POTTSTOWN >> Friday night football is coming back to Pottstown this fall.
With a unanimous vote Thursday night, the Pottstown School Board accepted a $250,000 grant delivered by state Sen. Robert Mensch, R-24th Dist., that will allow new field lights to be erected at the high school football stadium.
“The lights are back!” declared Superintendent Stephen Rodriguez.
The grant came about as the result of lobbying contact Mensch had with Rodriguez and local businessman Aram Ecker; as well as the fact that as the leader of the Republican Caucus in the state Senate, he had access to funds that other legislators do not.
“He told me he would not forget Pottstown,” said Ecker. “And here we have a politician who kept his word.”
Stephen Anspach, the district’s director of co-curricular activities, said Mensch will not only have a ticket to the first night game at the stadium this fall, “but to every game!”
Mensch, who was on hand at Thursday’s school board meeting for the announcement — along with the entire football team and the ever-present Trojan Man mascot — said he was impressed with the organization of the fundraising effort and the turnout for the announcement.
“Being in leadership, there are certain benefits, besides the long hours, and I got a call from the majority leader’s office and they said we have some money from the Department of Education in the form of a grant and we were wondering could you make use of that money?” Mensch said.
“And I said of course. And having had conversations with Mr. Rodriguez about the need for the lights, Pottstown was the first school district that came to mind,” he said. “Seeing the response here, it makes you feel good that once in a while, government can do something positive.”
Among those responding to the funding was board member Polly Weand, who has spearheaded the fundraising effort for three years and said in a voice quivering with emotion that “this is a another step in the revitalization of Pottstown.”
Moments later, she received a hug from her daughter Betsy.
“This is a re-kindling of the spirit of Pottstown,” said Weand, who did not run for reelection to the board in Tuesday’s primary election.
School board members thanked Weand and student member Courteney Parry noted that “I remember the first meeting I attended as a new board member, we talked about the lights and seeing your passion on this issue really helped me understand what being a board member is about.”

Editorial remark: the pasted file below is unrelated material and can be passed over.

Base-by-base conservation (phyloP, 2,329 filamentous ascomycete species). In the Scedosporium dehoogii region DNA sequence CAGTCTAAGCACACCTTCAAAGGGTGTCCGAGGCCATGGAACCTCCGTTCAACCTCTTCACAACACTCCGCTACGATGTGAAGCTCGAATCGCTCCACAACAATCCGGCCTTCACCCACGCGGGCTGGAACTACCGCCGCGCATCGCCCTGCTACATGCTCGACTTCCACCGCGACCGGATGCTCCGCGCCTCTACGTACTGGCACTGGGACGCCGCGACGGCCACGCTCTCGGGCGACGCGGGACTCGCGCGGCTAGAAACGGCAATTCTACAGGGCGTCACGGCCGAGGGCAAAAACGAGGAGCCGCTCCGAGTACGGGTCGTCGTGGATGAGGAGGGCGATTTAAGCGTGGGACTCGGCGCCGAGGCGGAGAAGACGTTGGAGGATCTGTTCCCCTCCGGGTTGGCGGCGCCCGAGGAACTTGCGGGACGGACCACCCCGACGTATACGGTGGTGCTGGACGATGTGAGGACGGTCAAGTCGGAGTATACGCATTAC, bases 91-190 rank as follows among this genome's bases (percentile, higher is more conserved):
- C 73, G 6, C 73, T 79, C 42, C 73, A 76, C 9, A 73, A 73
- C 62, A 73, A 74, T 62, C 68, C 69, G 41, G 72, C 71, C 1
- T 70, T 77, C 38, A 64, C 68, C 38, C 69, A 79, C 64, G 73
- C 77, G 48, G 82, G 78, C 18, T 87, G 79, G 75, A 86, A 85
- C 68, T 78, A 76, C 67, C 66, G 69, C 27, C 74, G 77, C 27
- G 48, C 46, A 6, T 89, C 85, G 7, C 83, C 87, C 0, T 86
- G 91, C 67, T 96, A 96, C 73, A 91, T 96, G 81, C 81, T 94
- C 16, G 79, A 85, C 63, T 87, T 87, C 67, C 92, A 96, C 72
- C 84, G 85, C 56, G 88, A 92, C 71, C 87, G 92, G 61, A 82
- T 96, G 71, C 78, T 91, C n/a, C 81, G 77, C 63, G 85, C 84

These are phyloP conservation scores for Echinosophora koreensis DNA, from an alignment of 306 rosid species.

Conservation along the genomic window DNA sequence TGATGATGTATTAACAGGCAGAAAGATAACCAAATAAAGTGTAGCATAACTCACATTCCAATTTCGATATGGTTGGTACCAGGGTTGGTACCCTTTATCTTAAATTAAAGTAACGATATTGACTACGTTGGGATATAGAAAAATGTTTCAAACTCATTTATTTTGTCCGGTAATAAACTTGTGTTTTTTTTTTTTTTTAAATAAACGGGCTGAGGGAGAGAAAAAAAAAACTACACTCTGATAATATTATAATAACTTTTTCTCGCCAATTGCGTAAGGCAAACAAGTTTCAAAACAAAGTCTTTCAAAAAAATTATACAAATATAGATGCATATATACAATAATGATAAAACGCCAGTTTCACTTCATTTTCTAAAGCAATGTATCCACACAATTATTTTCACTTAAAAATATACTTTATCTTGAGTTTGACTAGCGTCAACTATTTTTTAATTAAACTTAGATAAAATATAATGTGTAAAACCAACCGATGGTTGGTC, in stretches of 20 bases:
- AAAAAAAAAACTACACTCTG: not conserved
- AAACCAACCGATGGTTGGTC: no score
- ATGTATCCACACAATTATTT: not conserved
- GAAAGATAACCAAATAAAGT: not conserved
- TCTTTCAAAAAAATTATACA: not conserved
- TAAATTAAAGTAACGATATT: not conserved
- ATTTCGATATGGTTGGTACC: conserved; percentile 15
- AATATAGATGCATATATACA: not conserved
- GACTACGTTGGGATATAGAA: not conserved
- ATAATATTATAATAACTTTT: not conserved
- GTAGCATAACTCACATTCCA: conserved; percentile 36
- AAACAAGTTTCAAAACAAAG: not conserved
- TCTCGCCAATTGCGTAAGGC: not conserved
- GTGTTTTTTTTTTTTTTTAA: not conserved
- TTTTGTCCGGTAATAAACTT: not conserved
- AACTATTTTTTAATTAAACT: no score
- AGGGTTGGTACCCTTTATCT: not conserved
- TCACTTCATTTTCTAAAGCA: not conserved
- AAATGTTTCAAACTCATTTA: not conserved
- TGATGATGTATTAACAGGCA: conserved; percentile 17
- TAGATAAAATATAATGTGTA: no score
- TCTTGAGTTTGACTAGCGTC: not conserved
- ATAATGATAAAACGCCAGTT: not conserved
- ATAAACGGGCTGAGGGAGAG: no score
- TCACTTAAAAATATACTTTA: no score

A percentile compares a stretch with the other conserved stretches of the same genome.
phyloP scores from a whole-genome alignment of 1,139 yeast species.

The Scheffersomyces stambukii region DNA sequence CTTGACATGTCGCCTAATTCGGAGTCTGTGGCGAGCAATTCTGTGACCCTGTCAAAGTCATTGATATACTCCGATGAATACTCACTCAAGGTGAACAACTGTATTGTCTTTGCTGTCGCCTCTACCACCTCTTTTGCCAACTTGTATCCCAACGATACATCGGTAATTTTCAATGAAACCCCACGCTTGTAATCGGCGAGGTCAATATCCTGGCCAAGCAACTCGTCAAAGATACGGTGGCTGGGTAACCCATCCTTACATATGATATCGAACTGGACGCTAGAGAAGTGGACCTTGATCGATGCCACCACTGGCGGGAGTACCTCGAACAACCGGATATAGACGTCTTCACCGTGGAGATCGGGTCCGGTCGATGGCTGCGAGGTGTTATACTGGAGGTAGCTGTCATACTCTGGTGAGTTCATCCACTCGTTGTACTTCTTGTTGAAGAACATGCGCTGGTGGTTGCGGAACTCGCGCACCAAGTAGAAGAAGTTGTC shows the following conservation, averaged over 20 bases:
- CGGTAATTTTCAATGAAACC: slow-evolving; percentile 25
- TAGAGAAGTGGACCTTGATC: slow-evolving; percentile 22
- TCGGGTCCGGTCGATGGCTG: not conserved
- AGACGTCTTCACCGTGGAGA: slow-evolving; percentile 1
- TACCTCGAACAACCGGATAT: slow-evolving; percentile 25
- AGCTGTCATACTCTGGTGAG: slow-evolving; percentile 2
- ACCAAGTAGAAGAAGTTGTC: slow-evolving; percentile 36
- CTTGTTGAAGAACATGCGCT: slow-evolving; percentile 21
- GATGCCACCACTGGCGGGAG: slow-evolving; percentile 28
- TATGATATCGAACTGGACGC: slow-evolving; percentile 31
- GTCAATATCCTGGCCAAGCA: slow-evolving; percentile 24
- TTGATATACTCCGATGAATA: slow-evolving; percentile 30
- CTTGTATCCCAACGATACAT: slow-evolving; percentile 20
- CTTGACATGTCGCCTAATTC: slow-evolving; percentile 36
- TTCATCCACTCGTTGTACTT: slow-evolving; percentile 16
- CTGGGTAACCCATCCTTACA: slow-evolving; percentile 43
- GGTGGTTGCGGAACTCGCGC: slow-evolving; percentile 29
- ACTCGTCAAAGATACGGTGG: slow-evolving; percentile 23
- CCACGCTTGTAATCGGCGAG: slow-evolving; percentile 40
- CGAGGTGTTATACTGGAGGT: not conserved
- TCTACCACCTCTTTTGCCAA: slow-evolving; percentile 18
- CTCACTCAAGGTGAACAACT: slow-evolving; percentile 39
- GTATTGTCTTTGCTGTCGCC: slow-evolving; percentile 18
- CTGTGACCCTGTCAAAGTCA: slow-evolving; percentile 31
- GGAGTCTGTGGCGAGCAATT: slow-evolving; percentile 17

“We did it,” said football player Aaron Diamond, “and thank you. Thank you Sen. Mensch, thank you Mr. and Mrs. Weand for all that you do. And I also want to thank all the community of Pottstown. We came together and we did something really huge and brought back a great tradition.”
It’s been three years since that tradition has been in abeyance.
The lights were removed in 2014 after it was determined that the wooden poles holding them up were no longer structurally sound.
The school board at the time determined that $300,000 cost should not be born by local taxpayers when the district struggles financially, and instead a community fund-raising campaign — Save the Lights — was born and headed by Weand.
Lawn signs and T-shirts were sold, contributions received from the teachers federation, the Pottstown School Music Association, anonymous donors, the Foundation for Pottstown Education and all the students who paid $1 for “casual Fridays” so they could forego the required school uniform rules.
But no sooner did the district resolve the long-lingering issue of lights for one field, problems with another set of field lights were raised.
Kevin Owens, the president of the Pottstown Schools Music Association, outlined the necessity of replacing the aging lights that shine on the “auxiliary field” near the school’s tennis courts.
Replacement bulbs for those lights are no longer made or available and the scheduling problems that would ripple through the school and student activities without the lights are many, he said.
Because marching band practice begins in August, the lights are necessary for night practices to take place in the cooler part of the hot summer months.
Those night practices, which continue through the year, also allow band members to participate in athletics after school and still be in the band, Owens said.
However, unlike with the football field lights, a speedy solution may already be at hand.
School Board member Kurt Heidel reported that the school board’s facilities committee is recommending the auxiliary field lights be replaced as part of a broader outdoor security lighting project at the high school which facilities director Robert Krippelbauer secured at a cost of $146,653.
Heidel said initially he was opposed to the expenditure, but convinced to change his mind by Anspach’s explanation of all the benefits those lights provide to as many as 70 students who are in the marching band.
The board will vote on that expenditure at the Monday, May 22 meeting.
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